I had been on board as an executive with a semiconductor manufacturing company for several years when we made the decision that in order to grow, we had to seek investors-and that the best way to do this was to go public. So, we went through the arduous process of finding financial partners and initiating an IPO (initial public offering). It wasn't long after that we were a publicly traded entity listed on NASDAQ.
We were fortunate that our financial partners, our board of directors and most of our shareholders understood and were experienced with the volatility of the semiconductor industry-but it still was a noticeably more scrutinizing exercise for senior executives to go through the quarterly results and question and answer session with analysts and even shareholders.
I'd be lying if I didn't acknowledge that there were days when I silently wished that we were still private.
And so Dell has now made the transition into private from public. My immediate reaction was that its research and development (R&D) would be able to open up, since it would no longer be under constant shareholder and industry scrutiny each quarter as stakeholders looked for short-term results. For corporate IT departments around the nation and the world, this would be good news-because it would mean that a major industry player would now have the ability to explore and pursue more innovative solutions that could truly solve age-old IT problems.
Dell CEO Michael Dell believes that going private will "open a new, exciting chapter for Dell" and its customers that will allow Dell to continue to focus on its long-term strategy, which requires "time, investment and patience."
This supports the premise that more R&D and new product development will be made possible under the agreement-with Mr. Dell further commenting that Dell's chief venture partner, private equity firm Silver Lake Partners, shares a common strategic vision.
But for IT and other Dell watchers, there are still areas of challenge that are bound to remain until enough time has passed under the new arrangement and results start manifesting.
Concerned about the welfare of its PC ecosystem where Dell is a major player, Microsoft also agreed to give Dell a two billion dollar loan to complete the public to private transition. Microsoft itself is on troubled ground as it struggles to redefine itself and to regain strength in the market. It will certainly depend on Dell to continue to deliver PC solutions that support Microsoft products at the same time that Dell repositions itself to focus more on cloud and the enterprise.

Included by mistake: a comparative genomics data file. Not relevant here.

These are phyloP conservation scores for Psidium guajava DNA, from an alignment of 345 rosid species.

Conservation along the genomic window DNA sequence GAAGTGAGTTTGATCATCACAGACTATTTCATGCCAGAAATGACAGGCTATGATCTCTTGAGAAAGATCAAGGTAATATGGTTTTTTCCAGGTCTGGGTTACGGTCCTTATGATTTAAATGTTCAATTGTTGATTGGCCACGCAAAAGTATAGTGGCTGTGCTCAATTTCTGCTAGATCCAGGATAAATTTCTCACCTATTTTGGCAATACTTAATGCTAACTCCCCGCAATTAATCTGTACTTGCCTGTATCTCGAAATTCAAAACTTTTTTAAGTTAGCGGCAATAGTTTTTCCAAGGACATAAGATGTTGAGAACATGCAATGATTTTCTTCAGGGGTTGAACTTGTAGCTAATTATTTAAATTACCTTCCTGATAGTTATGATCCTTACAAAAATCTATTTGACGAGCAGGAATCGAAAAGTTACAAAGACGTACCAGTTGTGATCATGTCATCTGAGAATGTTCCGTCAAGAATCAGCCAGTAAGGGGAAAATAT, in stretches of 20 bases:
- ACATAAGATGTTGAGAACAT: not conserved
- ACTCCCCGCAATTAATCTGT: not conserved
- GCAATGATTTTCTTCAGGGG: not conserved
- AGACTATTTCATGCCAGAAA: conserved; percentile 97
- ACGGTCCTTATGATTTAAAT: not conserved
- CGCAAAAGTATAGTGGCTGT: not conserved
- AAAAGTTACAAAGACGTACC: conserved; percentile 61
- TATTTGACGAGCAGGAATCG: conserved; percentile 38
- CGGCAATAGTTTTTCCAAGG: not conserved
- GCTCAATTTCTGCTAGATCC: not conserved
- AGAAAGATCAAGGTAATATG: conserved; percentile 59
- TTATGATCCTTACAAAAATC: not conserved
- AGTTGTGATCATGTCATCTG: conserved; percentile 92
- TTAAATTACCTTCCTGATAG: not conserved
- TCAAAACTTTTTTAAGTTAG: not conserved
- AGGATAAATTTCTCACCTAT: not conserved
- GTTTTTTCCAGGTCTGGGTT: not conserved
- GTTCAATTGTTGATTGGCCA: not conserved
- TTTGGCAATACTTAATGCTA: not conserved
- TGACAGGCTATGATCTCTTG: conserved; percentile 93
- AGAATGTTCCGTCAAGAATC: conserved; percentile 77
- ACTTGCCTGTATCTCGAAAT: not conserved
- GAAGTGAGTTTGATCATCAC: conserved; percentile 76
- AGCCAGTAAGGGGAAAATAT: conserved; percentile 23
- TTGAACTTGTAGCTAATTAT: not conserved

In the short term, it will also be important for Dell to make enough profit from its PC business so it can survive on the balance sheet while new solutions are being built. Can Dell keep the revenue stream from PCs going, at the same time that it takes on more debt?
Some industry analysts believe that Dell's S&P (Standard and Poor's) risk rating is likely to fall from a current A-minus to a BB because of this new debt. However, Bernstein Research analyst A.M. Sacconaghi believes that the amount that Dell will pay on its debt will be less than what it has traditionally spent on stock dividends and share repurchases, and that the "debt load is manageable as long as the cash flow from PCs holds up." Thus far, PC revenues have stayed relatively stable-but it is no secret that the profit margin on PCs is also thin.
So-what do you think about if you're a CIO?Will Dell continue to makes its name in PCs?
It is clear that the market is moving away from PCs, and that if you're going to be a major technology player with healthy R&D capabilities, you are going to have to play to the enterprise market. This likely means that Dell will pursue Cloud-based and other IT infrastructure solutions that add value to IT beyond what lands on a desktop.How much will Microsoft influence Dell strategy?
A lot. Dell will continue to produce technologies that support Microsoft products, and IT should expect even greater synergy between the technology products and strategies of these two companies.Do I include Dell in my long-term IT buy pans?
Even though it is now highly leveraged, Dell has a significant footprint and customer base that are too valuable to count out. More immediately important for IT, is whether changes to account relationships and servicing will come about with privatization, My guess is that IT could sell see improvements-as the company moves to a more holistic, enterprise-ready computing direction that also demands top-notch sales and support.
Mary E. Shacklett is president of Transworld Data, a technology research and market development firm. Prior to founding the company, Mary was Senior Vice President of Marketing and Technology at TCCU, Inc., a financial services firm; Vice President of Product Research and Software Development for Summit Information Systems, a computer software company; and Vice President of Strategic Planning and Technology at FSI International, a multinational manufacturing company in the semiconductor industry. Mary is a keynote speaker and has more than 1,000 articles, research studies, and technology publications in print.